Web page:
Here we are, nearly quarter of the way through the 21st century and we still have entitled theatre makers who are happy to use impairment as sloppy shorthand for corruption, manipulation, and powerlessness without batting their (apparently) non-disabled eyelids. This is completely at odds with how wheelchair users, myself included, think about our chairs. For me, my wheelchair is a symbol of freedom, independence, and autonomy, as well as an elegant extension of my own body.

Negative representations of disability like this have real world consequences for everyone, those born with a mobility impairment or the those who will acquire one at some stage in their life. Internalised ableism isn’t natural, it’s something we learn over time, and productions like this are the insidious teachers.

But while I find this sickening, I’m more concerned by how this production has been received by the press. Clive Paget from the Guardian who thinks this spectacle is a “peach of wit, wisdom and laughs” seems particularly amused by Rainelle Krause who he describes as a “demented dalek-like Queen of the Night.”

Let that sink in for a moment.

These are the building blocks of ableism – a character is disabled to highlight their shortcomings and moral bankruptcy, which then gives the greenlight to critics to pile on their own prejudices for everyone to read. What is anyone, disabled or non-disabled, supposed to make of this onslaught?

After we had a run in with The Guardian in 2016 when one of their journalists wrote about Kanye West having a “reputation for spazzing out like a puppy” former editor Chris Elliott assured readers that they have a rigorous language guide on disability and neurodivergence: “The Guardian’s style guide covers a lot of ground and is being constantly updated.” It’s unclear to me how ‘demented daleks’ could possibly fit into this.

On the same day as Clive Paget’s review, disabled journalist Frances Ryan wrote a thoughtful and brilliant piece about the complex issue of assisted suicide in the same publication, which really makes me wonder about their editorial consistency and ethos.

Sadly, the Guardian is far from alone in this. Of the four current reviews I’ve found for this show (that aren’t behind a paywall), all four included ableist language. The Guardian, Opera Today, The Arts Desk and Slipped Disk need to urgently reflect on how they use language relating to disability, and why none of their reviewers thought to question the use of a wheelchair as a metaphor for powerlessness.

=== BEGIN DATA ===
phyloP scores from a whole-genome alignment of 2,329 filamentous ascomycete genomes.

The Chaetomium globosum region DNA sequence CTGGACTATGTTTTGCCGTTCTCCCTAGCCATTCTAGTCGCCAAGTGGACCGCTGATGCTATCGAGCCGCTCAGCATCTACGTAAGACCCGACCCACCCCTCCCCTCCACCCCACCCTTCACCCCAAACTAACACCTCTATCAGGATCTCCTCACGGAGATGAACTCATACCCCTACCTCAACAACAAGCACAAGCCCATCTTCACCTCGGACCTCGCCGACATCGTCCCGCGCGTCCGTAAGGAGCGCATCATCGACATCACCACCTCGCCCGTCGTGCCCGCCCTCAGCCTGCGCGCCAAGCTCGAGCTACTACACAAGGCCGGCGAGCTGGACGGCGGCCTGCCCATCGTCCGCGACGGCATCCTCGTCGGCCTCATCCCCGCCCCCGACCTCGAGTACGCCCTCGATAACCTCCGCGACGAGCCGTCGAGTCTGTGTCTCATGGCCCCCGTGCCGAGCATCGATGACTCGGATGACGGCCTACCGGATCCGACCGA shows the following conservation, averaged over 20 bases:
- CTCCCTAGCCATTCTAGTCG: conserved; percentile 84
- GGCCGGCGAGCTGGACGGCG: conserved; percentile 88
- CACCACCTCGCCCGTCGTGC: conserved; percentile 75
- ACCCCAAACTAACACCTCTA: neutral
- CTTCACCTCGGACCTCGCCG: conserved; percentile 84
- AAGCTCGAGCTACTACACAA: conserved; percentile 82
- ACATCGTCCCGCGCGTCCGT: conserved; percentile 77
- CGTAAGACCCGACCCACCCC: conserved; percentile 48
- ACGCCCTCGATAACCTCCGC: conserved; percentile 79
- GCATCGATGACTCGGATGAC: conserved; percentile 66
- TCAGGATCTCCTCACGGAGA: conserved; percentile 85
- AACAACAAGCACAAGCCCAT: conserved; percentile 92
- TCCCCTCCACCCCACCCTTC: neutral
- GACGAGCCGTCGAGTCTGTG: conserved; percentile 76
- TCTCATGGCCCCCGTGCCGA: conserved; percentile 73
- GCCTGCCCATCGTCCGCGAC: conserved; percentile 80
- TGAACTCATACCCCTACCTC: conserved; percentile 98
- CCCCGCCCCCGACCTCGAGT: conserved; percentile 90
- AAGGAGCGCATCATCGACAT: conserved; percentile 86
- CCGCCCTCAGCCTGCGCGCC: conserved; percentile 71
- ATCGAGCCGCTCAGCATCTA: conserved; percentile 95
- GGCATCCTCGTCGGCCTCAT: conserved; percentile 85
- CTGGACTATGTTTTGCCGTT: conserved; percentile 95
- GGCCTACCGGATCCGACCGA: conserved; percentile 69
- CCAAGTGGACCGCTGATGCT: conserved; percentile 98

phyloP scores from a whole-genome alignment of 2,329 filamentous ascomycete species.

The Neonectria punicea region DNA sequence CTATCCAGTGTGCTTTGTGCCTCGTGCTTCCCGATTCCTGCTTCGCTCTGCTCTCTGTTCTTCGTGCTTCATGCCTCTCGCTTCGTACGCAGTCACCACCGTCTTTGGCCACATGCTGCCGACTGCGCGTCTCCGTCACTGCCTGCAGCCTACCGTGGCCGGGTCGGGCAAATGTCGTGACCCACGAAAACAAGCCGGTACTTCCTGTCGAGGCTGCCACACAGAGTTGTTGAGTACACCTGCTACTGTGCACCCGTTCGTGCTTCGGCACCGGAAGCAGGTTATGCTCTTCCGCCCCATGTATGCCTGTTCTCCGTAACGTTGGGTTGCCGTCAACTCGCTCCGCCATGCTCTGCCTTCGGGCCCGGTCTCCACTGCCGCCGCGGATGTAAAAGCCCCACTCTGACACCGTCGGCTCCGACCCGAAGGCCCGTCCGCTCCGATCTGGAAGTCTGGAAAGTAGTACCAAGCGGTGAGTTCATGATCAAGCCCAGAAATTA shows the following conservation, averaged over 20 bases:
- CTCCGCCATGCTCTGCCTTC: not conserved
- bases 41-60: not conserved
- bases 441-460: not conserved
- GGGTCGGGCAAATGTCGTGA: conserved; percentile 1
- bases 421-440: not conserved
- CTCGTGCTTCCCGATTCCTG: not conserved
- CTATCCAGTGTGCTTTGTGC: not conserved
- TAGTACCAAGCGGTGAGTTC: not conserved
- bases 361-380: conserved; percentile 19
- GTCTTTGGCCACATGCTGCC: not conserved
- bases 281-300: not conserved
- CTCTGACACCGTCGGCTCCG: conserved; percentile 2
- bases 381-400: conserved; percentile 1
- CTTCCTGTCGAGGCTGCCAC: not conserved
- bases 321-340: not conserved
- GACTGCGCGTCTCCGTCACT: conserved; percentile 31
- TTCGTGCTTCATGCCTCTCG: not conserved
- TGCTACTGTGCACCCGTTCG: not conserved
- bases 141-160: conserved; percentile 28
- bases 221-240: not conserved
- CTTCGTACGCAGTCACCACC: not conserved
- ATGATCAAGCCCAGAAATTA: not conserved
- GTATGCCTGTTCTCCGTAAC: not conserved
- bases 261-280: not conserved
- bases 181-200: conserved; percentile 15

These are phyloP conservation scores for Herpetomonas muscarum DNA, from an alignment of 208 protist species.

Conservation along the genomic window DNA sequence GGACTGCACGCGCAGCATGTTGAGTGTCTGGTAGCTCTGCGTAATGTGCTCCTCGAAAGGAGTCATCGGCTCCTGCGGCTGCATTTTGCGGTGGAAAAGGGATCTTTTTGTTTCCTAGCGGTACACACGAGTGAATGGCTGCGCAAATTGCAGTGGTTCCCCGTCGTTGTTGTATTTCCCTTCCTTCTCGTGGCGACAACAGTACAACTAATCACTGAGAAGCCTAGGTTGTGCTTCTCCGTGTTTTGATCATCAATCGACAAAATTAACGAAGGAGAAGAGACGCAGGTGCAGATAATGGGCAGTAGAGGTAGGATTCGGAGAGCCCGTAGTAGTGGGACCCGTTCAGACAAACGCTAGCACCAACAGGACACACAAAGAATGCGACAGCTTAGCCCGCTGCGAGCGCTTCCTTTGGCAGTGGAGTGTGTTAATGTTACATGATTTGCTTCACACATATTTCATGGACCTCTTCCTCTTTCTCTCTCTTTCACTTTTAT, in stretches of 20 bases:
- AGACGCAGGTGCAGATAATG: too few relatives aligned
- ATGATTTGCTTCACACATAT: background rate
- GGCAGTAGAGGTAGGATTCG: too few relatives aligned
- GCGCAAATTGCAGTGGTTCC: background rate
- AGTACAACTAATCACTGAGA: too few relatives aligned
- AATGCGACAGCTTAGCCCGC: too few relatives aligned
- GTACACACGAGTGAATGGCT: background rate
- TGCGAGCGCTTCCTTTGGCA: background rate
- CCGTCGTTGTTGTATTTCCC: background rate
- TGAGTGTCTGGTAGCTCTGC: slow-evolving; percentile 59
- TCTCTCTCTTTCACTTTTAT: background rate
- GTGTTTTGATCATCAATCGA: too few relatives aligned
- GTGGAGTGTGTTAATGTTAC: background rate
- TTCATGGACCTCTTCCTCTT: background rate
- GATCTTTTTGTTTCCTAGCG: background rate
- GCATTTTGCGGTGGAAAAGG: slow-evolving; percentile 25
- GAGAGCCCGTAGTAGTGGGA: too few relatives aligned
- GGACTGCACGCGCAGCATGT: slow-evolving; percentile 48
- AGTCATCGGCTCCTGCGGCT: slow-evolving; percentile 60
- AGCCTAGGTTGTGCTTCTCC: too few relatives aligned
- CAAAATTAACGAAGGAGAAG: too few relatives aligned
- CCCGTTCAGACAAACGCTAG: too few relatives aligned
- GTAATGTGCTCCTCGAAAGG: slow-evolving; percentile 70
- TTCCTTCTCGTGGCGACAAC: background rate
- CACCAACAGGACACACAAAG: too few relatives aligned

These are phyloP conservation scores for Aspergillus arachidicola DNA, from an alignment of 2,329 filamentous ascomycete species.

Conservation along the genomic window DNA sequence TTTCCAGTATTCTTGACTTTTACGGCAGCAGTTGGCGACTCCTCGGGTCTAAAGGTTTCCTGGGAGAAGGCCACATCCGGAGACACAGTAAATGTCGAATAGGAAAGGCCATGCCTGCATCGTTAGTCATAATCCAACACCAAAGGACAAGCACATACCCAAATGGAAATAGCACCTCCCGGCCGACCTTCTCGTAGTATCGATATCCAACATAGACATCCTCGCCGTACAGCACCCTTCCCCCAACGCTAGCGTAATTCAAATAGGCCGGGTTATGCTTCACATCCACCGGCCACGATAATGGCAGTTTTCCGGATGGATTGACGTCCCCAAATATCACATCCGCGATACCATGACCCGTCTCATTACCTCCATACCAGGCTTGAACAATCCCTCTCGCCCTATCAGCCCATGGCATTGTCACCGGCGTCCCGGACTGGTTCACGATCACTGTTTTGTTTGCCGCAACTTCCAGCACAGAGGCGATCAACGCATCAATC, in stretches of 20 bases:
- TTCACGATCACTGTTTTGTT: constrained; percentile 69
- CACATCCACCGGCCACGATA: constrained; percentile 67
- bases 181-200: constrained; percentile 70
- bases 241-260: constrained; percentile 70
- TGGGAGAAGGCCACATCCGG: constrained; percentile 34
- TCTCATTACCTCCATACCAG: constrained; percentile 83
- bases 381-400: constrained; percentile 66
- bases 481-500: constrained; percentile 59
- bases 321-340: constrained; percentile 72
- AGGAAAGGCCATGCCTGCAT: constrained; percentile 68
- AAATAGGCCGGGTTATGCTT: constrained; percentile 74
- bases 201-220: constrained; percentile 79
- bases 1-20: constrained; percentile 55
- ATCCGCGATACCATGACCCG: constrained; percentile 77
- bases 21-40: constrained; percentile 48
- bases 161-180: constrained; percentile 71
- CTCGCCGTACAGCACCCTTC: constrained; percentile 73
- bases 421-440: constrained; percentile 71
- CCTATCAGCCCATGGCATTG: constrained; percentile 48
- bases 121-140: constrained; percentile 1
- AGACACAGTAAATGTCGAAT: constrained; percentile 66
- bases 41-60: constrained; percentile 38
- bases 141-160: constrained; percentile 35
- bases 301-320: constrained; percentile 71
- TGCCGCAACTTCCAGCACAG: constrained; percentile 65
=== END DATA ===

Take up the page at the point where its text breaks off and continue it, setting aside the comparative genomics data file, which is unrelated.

It’s one thing for a director to take their own ignorant assumptions about disability and present them crudely on stage, but what stung me most was seeing this work receive glowing, uncritical, multi-star reviews across the arts press. Thankfully Morgan Skolnik offers a much more thoughtful and nuanced critique of disability in this production in The Theatre Times.

So, here’s our dilemma, do we support the ENO with their important work around making their productions more accessible to disabled people, or do we distance ourselves because we’re sickened by the ableism that still finds its way onto their stage?

For us, the answer is clear. We’re not in the business of cultural curation, of deciding what work is and isn’t made accessible to disabled people. If we choose to see The Magic Flute, that decision is ours to make, and we deserve the access documents to help us. It would be far worse to exclude disabled people from tasteless and outdated productions like this, than to let non-disabled people chuckle their way through the performance unchallenged.

As long as venues like the ENO are making their work more accessible, we are winning. It’s up to all of us to challenge dangerous and lazy representations of disability wherever the occur but we can only do that effectively when the barriers to access are removed. We’re going to keep making Sonic Stories and other access documents for the companies that want them, but what we’re not prepared to do is stay silent when we’re appalled by the work.

The relaxed performance of The Magic Flute is on Tuesday 12th March. But it’s already sold out apparently!